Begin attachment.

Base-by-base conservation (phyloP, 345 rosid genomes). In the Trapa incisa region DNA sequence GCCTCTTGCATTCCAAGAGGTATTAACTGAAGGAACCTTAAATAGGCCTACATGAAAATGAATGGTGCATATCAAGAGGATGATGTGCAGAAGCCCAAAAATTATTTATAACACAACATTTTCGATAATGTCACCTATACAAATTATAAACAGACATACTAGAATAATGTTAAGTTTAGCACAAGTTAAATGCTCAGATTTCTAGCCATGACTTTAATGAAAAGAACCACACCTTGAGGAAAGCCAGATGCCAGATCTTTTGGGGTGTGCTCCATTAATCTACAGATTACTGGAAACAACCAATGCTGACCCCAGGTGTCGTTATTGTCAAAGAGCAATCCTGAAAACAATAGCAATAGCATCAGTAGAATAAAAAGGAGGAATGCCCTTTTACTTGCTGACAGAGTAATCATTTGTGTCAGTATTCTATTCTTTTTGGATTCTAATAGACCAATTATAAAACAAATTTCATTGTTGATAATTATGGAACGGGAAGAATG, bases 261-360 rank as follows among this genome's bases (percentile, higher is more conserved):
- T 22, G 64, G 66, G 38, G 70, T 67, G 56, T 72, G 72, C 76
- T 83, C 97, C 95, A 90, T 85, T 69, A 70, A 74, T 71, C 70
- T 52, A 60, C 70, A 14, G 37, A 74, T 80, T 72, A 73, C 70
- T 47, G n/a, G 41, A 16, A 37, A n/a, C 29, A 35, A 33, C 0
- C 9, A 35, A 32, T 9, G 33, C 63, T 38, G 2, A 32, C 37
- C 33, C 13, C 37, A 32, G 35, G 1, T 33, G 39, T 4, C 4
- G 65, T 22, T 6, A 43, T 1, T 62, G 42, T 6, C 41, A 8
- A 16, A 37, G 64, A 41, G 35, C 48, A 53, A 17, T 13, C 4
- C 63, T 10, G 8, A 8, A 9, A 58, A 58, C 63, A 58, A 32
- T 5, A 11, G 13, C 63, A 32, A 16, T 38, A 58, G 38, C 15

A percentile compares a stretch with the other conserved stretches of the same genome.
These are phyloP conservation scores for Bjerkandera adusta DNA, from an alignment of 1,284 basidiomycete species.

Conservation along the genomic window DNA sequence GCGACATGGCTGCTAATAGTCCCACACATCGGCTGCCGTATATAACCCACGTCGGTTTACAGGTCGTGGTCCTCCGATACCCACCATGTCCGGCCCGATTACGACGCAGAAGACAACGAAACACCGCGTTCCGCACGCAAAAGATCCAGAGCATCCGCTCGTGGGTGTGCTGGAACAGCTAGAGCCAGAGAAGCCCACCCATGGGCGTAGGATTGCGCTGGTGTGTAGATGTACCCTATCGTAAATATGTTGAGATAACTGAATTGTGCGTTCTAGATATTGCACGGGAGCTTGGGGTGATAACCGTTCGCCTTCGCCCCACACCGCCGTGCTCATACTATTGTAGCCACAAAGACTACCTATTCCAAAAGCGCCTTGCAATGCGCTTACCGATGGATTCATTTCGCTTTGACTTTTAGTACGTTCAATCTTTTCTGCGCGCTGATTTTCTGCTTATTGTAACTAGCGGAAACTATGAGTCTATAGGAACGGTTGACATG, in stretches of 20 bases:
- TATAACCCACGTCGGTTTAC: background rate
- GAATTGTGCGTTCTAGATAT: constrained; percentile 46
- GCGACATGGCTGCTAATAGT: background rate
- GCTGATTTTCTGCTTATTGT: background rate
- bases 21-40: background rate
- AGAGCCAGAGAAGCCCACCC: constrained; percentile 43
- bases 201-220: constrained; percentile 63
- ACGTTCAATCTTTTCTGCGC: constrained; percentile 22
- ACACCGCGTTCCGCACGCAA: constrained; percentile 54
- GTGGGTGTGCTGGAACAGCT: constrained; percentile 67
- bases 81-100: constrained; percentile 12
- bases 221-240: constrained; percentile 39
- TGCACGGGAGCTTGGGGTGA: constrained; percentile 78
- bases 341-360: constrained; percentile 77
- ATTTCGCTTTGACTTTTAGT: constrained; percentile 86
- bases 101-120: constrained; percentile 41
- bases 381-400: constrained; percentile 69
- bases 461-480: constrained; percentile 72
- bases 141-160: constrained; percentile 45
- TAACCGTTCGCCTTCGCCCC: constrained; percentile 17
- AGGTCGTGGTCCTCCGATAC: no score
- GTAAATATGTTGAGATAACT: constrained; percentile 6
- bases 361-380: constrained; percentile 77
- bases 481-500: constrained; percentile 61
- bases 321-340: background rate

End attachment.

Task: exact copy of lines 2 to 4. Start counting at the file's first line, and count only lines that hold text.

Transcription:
- T 22, G 64, G 66, G 38, G 70, T 67, G 56, T 72, G 72, C 76
- T 83, C 97, C 95, A 90, T 85, T 69, A 70, A 74, T 71, C 70
- T 52, A 60, C 70, A 14, G 37, A 74, T 80, T 72, A 73, C 70